Boat Head Dept. Blog: Exciting World of EC 12 Sailboat Racing

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Your Boat Head Manufacturers Share a Fun Way to Sail Without Getting Wet

Raritan Engineering your boat head professionals would like to share with you these topics we thought would be of interest to you this month regarding the exciting world of EC 12 sailboat racing.

Your boat head specialists talk about how it’s early on a Saturday morning in October, and the parking lot is already jam-packed at Lake Somerset within the gated community of Sun City, in Beaufort, South Carolina.

It’s the Sun City Model Yacht Club Regatta, and the sailors are here to practice for the upcoming East Coast 12 Meter National Championship, hosted by Turtle Pond Model YC in Peachtree City, Georgia, on the outskirts of Atlanta.

The EC 12 Meter class is an active group with a national ranking system and a keen following up and down the U.S. East Coast, as well as Australia, Canada and New Zealand. A new boat costs $3,500, but good secondhand boats can be found for half.

Launching an EC 12 is not as simple as removing it from its cradle and placing it into the water. Each 24-pound boat measures 59 inches in length, and the mast stands 72 inches above the deck, holding up 1,300 square inches of sail.

We Continue Discussing Great Ways to Enjoy Sailing

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On the racecourse, orange foam buoys are placed strategically to allow for changing wind directions. On the water level of the tree-rimmed lake, especially, winds change often. Gusts are unpredictable and erratic.

Racing commences with a booming ­prerecorded countdown from a handcrafted wooden cassette player.

“Three … two … one …”

Then the hollering begins: “Don’t come down!” “You can’t go in there!” “You have no room!”

Sound familiar?

It’s amusing to watch the sailors, shoulder to shoulder, elbowing each other to get ahead. Caught up in the excitement of the races, not a single competitor worries about disturbing the resident gator.

So don’t forget these great reasons for trying out a new way to sail. 1) You don’t have to fall overboard into water;  2) these boats are significantly cheaper;  and 3) it is a great way to be competitive.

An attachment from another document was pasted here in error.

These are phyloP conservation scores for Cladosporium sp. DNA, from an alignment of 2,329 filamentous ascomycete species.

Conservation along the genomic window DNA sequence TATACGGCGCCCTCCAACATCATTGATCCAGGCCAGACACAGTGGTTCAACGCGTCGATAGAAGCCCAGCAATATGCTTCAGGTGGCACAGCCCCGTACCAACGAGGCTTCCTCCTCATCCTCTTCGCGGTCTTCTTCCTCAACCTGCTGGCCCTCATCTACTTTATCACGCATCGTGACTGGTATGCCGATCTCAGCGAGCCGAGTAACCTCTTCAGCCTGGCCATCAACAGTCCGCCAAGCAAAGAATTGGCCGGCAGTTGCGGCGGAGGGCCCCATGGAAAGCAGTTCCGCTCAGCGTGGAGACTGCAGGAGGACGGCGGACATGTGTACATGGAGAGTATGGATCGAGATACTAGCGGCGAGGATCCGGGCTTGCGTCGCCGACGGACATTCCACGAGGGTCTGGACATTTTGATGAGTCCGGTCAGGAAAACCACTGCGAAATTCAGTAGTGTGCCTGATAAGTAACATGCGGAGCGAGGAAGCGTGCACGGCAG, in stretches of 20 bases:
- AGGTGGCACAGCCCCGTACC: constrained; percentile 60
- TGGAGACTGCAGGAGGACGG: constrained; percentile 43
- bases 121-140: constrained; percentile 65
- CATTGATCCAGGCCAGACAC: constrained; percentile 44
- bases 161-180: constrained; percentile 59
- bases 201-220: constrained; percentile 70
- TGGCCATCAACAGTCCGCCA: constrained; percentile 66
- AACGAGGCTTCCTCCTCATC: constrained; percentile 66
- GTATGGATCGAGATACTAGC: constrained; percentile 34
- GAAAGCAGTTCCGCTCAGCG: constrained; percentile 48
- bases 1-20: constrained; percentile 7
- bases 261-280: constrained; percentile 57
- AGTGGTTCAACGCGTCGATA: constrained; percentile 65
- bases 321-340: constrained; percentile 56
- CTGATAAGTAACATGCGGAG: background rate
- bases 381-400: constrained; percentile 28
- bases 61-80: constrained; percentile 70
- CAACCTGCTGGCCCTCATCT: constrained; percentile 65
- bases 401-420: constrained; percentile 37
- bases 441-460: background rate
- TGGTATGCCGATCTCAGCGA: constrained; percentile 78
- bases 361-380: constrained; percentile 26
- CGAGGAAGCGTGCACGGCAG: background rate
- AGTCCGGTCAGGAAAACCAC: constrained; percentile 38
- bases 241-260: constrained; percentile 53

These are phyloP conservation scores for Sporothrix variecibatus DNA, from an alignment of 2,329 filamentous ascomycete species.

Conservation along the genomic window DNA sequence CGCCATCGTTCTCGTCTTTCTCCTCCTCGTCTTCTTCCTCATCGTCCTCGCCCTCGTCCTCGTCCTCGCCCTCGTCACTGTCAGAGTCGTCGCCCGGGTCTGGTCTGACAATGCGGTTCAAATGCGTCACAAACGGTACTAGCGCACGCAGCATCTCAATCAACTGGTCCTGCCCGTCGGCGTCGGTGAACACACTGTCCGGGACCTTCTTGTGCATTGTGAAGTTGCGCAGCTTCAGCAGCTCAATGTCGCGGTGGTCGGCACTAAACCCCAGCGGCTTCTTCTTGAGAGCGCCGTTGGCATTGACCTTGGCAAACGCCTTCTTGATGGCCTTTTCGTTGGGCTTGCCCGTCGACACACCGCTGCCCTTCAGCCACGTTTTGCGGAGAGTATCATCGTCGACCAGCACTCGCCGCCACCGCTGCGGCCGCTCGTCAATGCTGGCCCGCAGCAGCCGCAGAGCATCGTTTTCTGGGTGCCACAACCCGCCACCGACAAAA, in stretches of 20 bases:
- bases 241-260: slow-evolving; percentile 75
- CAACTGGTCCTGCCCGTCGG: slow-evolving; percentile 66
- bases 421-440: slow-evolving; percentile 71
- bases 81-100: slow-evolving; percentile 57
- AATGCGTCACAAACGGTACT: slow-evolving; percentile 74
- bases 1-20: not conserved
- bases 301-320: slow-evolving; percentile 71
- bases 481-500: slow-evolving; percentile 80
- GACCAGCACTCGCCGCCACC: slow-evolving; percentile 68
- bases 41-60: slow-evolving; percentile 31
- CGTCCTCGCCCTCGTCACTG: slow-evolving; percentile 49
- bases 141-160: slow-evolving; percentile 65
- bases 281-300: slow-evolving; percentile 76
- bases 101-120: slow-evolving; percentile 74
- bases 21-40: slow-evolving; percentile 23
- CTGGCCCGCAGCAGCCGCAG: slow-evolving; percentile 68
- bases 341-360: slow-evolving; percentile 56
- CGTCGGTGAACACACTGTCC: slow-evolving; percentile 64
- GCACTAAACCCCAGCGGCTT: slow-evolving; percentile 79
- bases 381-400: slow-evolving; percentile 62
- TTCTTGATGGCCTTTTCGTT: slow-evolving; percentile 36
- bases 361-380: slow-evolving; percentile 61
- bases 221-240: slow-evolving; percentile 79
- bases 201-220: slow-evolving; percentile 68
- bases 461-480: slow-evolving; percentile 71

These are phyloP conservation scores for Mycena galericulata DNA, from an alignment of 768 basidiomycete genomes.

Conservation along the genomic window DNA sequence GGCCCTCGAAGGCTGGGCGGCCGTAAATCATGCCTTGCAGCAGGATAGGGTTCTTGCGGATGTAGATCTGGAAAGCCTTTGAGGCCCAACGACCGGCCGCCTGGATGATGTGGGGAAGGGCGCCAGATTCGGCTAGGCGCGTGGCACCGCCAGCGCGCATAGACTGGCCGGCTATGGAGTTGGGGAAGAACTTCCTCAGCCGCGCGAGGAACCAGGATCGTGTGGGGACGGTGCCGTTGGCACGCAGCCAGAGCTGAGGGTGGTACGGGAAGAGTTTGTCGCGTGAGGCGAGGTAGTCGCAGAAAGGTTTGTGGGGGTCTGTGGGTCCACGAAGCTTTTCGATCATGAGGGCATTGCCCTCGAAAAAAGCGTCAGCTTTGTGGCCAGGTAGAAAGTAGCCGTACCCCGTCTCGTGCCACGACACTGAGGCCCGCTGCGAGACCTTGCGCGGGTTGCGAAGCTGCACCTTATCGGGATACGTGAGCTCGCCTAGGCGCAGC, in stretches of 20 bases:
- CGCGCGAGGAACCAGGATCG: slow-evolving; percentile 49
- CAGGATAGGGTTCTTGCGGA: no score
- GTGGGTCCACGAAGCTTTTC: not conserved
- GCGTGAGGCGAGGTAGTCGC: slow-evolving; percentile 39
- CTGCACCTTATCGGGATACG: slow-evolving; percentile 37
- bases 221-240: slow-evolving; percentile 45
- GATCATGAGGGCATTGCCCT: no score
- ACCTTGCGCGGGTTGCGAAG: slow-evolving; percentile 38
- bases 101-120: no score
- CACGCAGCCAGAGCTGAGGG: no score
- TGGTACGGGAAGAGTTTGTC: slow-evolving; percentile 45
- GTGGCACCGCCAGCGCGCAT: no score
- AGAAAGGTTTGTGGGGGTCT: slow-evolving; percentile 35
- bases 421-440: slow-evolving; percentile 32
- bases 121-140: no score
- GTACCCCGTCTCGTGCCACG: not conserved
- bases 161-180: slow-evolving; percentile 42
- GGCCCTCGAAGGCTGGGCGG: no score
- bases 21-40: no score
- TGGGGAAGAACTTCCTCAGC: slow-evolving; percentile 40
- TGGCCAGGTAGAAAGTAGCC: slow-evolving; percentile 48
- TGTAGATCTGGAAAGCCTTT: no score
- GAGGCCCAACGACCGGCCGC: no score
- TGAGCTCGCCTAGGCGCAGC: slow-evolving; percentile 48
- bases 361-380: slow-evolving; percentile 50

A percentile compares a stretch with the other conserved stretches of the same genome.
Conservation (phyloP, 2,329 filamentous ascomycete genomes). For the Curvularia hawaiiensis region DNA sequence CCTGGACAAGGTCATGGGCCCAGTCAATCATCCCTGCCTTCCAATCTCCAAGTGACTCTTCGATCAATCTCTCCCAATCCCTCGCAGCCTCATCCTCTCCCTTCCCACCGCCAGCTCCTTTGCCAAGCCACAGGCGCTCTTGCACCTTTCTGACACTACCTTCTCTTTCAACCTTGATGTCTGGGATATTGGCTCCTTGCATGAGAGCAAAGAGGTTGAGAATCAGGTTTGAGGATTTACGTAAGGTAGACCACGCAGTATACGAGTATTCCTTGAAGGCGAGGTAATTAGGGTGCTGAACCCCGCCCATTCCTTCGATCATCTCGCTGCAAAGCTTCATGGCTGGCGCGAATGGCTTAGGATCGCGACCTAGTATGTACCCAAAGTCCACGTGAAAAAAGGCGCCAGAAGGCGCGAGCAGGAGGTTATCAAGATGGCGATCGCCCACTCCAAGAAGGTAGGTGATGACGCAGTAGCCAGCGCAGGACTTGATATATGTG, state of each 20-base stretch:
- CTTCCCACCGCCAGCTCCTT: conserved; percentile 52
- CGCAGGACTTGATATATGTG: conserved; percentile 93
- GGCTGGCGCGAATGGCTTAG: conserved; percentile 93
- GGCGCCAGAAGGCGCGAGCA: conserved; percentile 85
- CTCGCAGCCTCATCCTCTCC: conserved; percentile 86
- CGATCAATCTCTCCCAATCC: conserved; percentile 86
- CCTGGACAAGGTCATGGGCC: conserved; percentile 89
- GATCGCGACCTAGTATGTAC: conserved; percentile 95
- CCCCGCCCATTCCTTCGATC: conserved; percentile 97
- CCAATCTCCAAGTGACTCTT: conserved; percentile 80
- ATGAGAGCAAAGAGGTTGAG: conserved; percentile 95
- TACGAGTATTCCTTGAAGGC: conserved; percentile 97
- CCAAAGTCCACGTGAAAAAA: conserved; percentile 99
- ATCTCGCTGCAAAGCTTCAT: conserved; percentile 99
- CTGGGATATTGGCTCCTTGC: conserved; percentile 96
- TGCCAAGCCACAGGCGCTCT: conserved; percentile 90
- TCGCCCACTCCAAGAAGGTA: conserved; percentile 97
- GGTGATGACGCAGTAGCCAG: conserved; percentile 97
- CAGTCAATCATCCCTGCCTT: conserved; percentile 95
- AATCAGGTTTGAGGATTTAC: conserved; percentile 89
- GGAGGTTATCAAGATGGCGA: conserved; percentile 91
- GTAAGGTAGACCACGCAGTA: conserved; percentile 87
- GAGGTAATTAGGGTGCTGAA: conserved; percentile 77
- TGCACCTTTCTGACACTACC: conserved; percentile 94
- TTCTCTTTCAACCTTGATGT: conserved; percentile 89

How a love of sailing helped Einstein explain the universe

If the world’s most famous physicist Albert Einstein is any guide, modern-day scientists need to get out of the lab more and onto the water.

Around 1900, a cheeky Swiss patent clerk wrote to a friend about four scientific papers he had been working on in his spare time. He described them as revolutionary, claiming they would one day modify the “theory of space and time”.

“But as soon as there was a breath of wind,” she said, “he was ready to start sailing again.”

The pair became lifelong friends after bonding on their sailing trips.

Ripples in time

Suzanne’s observation sheds light on how “Young Einstein the sailor” first cracked the laws of physics in 1905. His first three articles relied on a stationary observer. He’d obviously figured out the concepts of space and time while becalmed on a lake.

It took 10 more years of sailing to figure out the hard physics bit — what happens when velocity and relativity are constantly changing — or put simply, when the breeze comes up.

Maybe the water and sunshine cleared his head. Either way, his sailing technique was unusual to say the least — in his words: “set sail, make it fast, no thoughts of energy or velocity, loll back, let boat drift.”

Losing ‘Tummler’

Einstein the sailor was not interested in racing and fell into the “cruising” category. He hated engines and is even said to have refused a present of an outboard motor.

But his joy didn’t last long as the Nazis seized the boat in 1933 when Einstein fled to America.

He tried hard to get her back but a rescue operation was deemed too dangerous and Tummler was lost.

Not so smooth sailing

In his new home in the United States, Albert Einstein was always on the lookout for places to sail.

In his late 50s while sailing in a remote spot off Long Island on his clunky little sailboat Tinef (which apparently meant “worthless” or “junk”), he was frequently dismasted, ran aground and nearly drowned when he hit a rock and the boat capsized, trapping him under the sail.

The laws of physics are more obvious in a constantly changing sea and Albert Einstein knew just where to look: “Nature conceals her secrets because she is sublime, not because she is a trickster.”

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via Small Boats, Big Racing

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